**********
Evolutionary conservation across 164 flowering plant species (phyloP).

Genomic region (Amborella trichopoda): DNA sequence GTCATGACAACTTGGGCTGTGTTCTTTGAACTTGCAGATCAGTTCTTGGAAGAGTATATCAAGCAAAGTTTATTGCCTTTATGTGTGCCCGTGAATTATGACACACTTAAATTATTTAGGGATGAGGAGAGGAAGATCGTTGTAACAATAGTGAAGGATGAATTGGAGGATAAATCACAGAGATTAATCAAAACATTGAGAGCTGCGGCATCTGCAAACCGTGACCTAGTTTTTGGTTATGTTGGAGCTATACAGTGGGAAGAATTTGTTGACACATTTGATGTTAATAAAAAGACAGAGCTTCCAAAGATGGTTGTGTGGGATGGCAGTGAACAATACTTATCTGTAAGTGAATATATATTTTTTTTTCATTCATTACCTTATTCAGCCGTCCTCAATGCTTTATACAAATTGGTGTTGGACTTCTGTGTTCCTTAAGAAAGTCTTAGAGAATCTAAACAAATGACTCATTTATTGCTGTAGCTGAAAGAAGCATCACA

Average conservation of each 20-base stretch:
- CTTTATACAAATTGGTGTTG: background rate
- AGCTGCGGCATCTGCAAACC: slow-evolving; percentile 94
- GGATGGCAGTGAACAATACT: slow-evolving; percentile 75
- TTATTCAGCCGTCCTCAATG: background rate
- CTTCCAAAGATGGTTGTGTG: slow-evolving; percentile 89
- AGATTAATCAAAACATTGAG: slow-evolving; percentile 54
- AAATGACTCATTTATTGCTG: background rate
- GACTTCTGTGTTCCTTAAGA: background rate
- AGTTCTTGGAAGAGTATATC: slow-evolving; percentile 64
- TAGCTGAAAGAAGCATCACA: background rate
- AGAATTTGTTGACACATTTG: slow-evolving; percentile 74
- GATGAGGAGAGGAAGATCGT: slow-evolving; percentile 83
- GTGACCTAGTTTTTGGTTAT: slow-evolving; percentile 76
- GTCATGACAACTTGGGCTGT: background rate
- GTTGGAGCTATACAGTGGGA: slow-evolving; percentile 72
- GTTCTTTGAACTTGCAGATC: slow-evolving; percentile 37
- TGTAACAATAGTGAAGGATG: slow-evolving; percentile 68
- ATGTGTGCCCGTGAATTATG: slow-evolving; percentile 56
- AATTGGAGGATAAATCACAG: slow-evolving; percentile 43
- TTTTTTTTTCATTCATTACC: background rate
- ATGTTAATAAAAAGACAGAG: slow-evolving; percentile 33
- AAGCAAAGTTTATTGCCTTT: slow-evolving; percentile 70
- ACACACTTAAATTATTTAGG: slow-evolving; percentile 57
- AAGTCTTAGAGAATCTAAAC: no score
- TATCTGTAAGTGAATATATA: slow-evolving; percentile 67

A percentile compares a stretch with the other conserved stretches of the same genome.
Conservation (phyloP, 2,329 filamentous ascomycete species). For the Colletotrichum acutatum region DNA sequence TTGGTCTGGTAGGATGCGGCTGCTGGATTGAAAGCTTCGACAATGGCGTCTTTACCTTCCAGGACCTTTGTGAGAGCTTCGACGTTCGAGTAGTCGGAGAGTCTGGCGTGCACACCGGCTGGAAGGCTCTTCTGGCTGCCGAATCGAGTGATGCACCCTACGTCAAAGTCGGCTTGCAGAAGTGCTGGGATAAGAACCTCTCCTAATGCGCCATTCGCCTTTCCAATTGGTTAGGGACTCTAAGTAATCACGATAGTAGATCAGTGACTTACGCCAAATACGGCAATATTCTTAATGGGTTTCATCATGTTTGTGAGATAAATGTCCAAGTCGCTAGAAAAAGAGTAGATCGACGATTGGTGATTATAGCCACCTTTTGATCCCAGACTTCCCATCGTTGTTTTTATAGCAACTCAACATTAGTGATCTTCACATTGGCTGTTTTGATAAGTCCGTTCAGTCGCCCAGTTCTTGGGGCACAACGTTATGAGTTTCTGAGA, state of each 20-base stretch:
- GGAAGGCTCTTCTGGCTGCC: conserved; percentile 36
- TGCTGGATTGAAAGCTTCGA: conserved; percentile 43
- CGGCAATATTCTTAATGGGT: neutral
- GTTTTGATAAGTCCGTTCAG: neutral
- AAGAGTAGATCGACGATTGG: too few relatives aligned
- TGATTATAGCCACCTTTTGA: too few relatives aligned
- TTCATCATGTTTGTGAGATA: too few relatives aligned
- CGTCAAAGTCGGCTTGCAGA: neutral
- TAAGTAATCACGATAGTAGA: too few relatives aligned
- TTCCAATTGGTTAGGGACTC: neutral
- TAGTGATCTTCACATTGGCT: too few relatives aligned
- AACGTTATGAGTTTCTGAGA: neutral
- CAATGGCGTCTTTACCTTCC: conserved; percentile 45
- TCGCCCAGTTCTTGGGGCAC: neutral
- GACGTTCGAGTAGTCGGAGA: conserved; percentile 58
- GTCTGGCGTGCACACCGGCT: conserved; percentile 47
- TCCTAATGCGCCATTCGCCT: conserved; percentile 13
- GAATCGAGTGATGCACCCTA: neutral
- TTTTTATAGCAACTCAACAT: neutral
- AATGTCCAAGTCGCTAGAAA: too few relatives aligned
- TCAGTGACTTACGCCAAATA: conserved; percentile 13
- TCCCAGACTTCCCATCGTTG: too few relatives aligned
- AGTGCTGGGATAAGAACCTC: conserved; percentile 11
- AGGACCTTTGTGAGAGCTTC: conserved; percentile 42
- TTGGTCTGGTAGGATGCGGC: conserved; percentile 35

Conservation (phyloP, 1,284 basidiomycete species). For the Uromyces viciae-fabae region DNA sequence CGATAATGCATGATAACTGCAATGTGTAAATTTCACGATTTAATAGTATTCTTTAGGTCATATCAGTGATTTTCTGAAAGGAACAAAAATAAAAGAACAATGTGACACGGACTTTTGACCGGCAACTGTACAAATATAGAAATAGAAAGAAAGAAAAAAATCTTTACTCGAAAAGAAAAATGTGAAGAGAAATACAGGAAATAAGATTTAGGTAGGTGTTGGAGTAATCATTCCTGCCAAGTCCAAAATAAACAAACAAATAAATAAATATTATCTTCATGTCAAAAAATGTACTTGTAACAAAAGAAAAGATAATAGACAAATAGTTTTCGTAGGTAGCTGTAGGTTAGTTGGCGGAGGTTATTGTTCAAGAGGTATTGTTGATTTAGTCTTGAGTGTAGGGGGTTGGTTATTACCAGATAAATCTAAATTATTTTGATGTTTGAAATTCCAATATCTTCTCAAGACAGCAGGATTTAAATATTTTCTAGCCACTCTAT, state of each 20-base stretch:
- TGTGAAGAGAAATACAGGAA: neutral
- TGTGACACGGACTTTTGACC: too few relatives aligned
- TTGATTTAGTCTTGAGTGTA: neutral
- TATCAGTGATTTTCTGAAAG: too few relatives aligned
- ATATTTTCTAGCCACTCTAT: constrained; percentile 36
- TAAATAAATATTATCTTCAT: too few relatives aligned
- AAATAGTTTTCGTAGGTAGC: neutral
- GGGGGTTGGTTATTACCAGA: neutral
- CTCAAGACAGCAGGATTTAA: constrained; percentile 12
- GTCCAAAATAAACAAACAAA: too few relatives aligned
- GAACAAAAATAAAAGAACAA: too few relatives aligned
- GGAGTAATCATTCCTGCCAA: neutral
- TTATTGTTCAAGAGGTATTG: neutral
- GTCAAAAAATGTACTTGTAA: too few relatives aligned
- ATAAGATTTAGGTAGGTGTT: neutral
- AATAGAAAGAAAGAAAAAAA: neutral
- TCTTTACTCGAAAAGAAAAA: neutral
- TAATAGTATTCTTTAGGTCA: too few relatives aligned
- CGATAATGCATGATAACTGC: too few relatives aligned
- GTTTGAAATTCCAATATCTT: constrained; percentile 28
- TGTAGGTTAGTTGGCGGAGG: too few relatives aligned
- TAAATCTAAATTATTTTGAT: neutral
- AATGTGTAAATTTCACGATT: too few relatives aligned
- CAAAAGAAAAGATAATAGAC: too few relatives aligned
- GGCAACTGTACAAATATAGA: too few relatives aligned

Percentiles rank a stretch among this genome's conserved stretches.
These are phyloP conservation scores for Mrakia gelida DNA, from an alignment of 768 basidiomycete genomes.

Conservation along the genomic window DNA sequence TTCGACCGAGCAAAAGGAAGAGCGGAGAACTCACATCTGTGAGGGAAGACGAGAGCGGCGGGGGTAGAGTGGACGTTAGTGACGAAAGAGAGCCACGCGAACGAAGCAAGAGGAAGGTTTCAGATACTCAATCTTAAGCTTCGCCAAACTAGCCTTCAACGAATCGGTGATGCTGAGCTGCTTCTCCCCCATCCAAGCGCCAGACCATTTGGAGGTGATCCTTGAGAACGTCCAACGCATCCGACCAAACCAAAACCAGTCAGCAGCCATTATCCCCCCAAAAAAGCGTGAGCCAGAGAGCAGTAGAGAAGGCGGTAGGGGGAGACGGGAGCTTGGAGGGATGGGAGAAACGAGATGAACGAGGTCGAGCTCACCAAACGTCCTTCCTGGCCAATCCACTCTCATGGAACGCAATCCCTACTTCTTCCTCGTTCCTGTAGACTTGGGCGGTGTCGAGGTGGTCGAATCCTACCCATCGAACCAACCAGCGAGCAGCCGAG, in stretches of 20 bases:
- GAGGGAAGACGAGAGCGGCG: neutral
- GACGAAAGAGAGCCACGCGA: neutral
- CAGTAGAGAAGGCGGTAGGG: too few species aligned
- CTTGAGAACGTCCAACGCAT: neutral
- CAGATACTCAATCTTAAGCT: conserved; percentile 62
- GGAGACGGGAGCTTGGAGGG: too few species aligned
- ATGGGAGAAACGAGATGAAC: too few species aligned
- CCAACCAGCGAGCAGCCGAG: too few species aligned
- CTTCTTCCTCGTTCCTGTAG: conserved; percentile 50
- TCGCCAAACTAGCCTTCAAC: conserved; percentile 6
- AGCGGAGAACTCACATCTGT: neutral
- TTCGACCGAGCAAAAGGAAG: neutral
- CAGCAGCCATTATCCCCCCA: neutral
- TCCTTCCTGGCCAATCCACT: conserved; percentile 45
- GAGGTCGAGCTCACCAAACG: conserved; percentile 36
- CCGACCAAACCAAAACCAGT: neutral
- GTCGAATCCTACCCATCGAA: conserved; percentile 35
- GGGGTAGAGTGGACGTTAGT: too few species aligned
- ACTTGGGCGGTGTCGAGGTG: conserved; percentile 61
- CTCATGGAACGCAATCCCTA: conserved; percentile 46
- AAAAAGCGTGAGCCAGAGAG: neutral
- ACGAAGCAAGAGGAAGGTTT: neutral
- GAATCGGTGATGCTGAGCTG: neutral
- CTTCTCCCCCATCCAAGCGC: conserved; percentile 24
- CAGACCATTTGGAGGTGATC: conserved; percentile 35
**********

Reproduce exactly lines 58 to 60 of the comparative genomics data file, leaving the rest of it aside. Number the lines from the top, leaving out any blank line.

- TGTGACACGGACTTTTGACC: too few relatives aligned
- TTGATTTAGTCTTGAGTGTA: neutral
- TATCAGTGATTTTCTGAAAG: too few relatives aligned